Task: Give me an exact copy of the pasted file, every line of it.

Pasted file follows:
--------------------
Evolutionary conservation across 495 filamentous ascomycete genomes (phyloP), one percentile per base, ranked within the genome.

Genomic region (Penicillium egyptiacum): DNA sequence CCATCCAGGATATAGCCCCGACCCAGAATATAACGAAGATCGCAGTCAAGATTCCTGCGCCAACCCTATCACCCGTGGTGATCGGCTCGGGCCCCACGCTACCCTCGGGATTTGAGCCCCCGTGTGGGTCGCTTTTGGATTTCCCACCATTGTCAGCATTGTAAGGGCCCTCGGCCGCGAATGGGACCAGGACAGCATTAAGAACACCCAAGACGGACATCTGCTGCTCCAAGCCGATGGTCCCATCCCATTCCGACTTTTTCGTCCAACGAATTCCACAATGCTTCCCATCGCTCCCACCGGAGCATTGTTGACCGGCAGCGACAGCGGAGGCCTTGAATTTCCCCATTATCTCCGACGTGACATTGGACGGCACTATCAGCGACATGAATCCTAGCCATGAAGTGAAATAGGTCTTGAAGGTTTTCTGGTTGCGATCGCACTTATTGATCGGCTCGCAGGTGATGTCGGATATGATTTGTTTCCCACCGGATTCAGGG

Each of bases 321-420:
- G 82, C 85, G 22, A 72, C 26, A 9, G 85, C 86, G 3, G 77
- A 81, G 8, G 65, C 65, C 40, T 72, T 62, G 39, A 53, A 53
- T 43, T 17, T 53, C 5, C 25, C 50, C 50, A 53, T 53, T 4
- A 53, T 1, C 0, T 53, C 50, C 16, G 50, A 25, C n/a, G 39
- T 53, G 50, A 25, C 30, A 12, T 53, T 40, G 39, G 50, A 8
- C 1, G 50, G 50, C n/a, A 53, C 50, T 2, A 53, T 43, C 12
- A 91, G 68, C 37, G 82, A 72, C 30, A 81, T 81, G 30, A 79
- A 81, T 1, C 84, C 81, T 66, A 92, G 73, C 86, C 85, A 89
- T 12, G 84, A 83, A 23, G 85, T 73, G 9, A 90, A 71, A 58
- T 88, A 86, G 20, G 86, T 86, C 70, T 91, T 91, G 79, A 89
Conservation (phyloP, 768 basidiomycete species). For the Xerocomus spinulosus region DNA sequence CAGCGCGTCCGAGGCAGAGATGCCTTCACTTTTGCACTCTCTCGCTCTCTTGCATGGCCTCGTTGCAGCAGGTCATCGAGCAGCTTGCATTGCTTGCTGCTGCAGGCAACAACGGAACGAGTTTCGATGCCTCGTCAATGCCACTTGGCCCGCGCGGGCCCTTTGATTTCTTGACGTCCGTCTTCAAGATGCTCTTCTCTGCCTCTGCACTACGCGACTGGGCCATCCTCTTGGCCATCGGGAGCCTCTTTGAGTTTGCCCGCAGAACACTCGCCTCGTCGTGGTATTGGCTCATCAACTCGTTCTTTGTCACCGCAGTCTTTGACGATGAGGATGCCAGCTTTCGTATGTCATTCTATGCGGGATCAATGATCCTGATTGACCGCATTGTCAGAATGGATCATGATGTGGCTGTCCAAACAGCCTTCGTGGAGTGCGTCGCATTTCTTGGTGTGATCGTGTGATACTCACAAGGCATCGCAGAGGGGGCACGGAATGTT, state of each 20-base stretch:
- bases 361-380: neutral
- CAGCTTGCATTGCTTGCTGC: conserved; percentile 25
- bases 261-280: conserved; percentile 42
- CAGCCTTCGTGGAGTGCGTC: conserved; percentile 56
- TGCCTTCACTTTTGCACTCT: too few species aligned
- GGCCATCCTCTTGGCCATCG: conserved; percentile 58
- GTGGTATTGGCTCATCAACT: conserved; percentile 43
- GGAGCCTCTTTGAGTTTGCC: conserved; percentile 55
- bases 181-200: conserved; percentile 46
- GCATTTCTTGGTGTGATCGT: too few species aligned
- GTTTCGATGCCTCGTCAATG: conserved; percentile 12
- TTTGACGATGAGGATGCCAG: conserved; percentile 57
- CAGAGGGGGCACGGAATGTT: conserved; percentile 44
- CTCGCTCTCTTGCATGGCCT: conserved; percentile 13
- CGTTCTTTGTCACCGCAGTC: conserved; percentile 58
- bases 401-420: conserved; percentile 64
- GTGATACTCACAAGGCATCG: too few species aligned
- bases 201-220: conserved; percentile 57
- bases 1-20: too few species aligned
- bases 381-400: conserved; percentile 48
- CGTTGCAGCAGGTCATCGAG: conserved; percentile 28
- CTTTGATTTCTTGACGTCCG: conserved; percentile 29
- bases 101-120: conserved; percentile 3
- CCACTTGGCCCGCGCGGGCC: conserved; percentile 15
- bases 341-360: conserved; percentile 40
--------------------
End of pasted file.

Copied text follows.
Evolutionary conservation across 495 filamentous ascomycete genomes (phyloP), one percentile per base, ranked within the genome.

Genomic region (Penicillium egyptiacum): DNA sequence CCATCCAGGATATAGCCCCGACCCAGAATATAACGAAGATCGCAGTCAAGATTCCTGCGCCAACCCTATCACCCGTGGTGATCGGCTCGGGCCCCACGCTACCCTCGGGATTTGAGCCCCCGTGTGGGTCGCTTTTGGATTTCCCACCATTGTCAGCATTGTAAGGGCCCTCGGCCGCGAATGGGACCAGGACAGCATTAAGAACACCCAAGACGGACATCTGCTGCTCCAAGCCGATGGTCCCATCCCATTCCGACTTTTTCGTCCAACGAATTCCACAATGCTTCCCATCGCTCCCACCGGAGCATTGTTGACCGGCAGCGACAGCGGAGGCCTTGAATTTCCCCATTATCTCCGACGTGACATTGGACGGCACTATCAGCGACATGAATCCTAGCCATGAAGTGAAATAGGTCTTGAAGGTTTTCTGGTTGCGATCGCACTTATTGATCGGCTCGCAGGTGATGTCGGATATGATTTGTTTCCCACCGGATTCAGGG

Each of bases 321-420:
- G 82, C 85, G 22, A 72, C 26, A 9, G 85, C 86, G 3, G 77
- A 81, G 8, G 65, C 65, C 40, T 72, T 62, G 39, A 53, A 53
- T 43, T 17, T 53, C 5, C 25, C 50, C 50, A 53, T 53, T 4
- A 53, T 1, C 0, T 53, C 50, C 16, G 50, A 25, C n/a, G 39
- T 53, G 50, A 25, C 30, A 12, T 53, T 40, G 39, G 50, A 8
- C 1, G 50, G 50, C n/a, A 53, C 50, T 2, A 53, T 43, C 12
- A 91, G 68, C 37, G 82, A 72, C 30, A 81, T 81, G 30, A 79
- A 81, T 1, C 84, C 81, T 66, A 92, G 73, C 86, C 85, A 89
- T 12, G 84, A 83, A 23, G 85, T 73, G 9, A 90, A 71, A 58
- T 88, A 86, G 20, G 86, T 86, C 70, T 91, T 91, G 79, A 89
Conservation (phyloP, 768 basidiomycete species). For the Xerocomus spinulosus region DNA sequence CAGCGCGTCCGAGGCAGAGATGCCTTCACTTTTGCACTCTCTCGCTCTCTTGCATGGCCTCGTTGCAGCAGGTCATCGAGCAGCTTGCATTGCTTGCTGCTGCAGGCAACAACGGAACGAGTTTCGATGCCTCGTCAATGCCACTTGGCCCGCGCGGGCCCTTTGATTTCTTGACGTCCGTCTTCAAGATGCTCTTCTCTGCCTCTGCACTACGCGACTGGGCCATCCTCTTGGCCATCGGGAGCCTCTTTGAGTTTGCCCGCAGAACACTCGCCTCGTCGTGGTATTGGCTCATCAACTCGTTCTTTGTCACCGCAGTCTTTGACGATGAGGATGCCAGCTTTCGTATGTCATTCTATGCGGGATCAATGATCCTGATTGACCGCATTGTCAGAATGGATCATGATGTGGCTGTCCAAACAGCCTTCGTGGAGTGCGTCGCATTTCTTGGTGTGATCGTGTGATACTCACAAGGCATCGCAGAGGGGGCACGGAATGTT, state of each 20-base stretch:
- bases 361-380: neutral
- CAGCTTGCATTGCTTGCTGC: conserved; percentile 25
- bases 261-280: conserved; percentile 42
- CAGCCTTCGTGGAGTGCGTC: conserved; percentile 56
- TGCCTTCACTTTTGCACTCT: too few species aligned
- GGCCATCCTCTTGGCCATCG: conserved; percentile 58
- GTGGTATTGGCTCATCAACT: conserved; percentile 43
- GGAGCCTCTTTGAGTTTGCC: conserved; percentile 55
- bases 181-200: conserved; percentile 46
- GCATTTCTTGGTGTGATCGT: too few species aligned
- GTTTCGATGCCTCGTCAATG: conserved; percentile 12
- TTTGACGATGAGGATGCCAG: conserved; percentile 57
- CAGAGGGGGCACGGAATGTT: conserved; percentile 44
- CTCGCTCTCTTGCATGGCCT: conserved; percentile 13
- CGTTCTTTGTCACCGCAGTC: conserved; percentile 58
- bases 401-420: conserved; percentile 64
- GTGATACTCACAAGGCATCG: too few species aligned
- bases 201-220: conserved; percentile 57
- bases 1-20: too few species aligned
- bases 381-400: conserved; percentile 48
- CGTTGCAGCAGGTCATCGAG: conserved; percentile 28
- CTTTGATTTCTTGACGTCCG: conserved; percentile 29
- bases 101-120: conserved; percentile 3
- CCACTTGGCCCGCGCGGGCC: conserved; percentile 15
- bases 341-360: conserved; percentile 40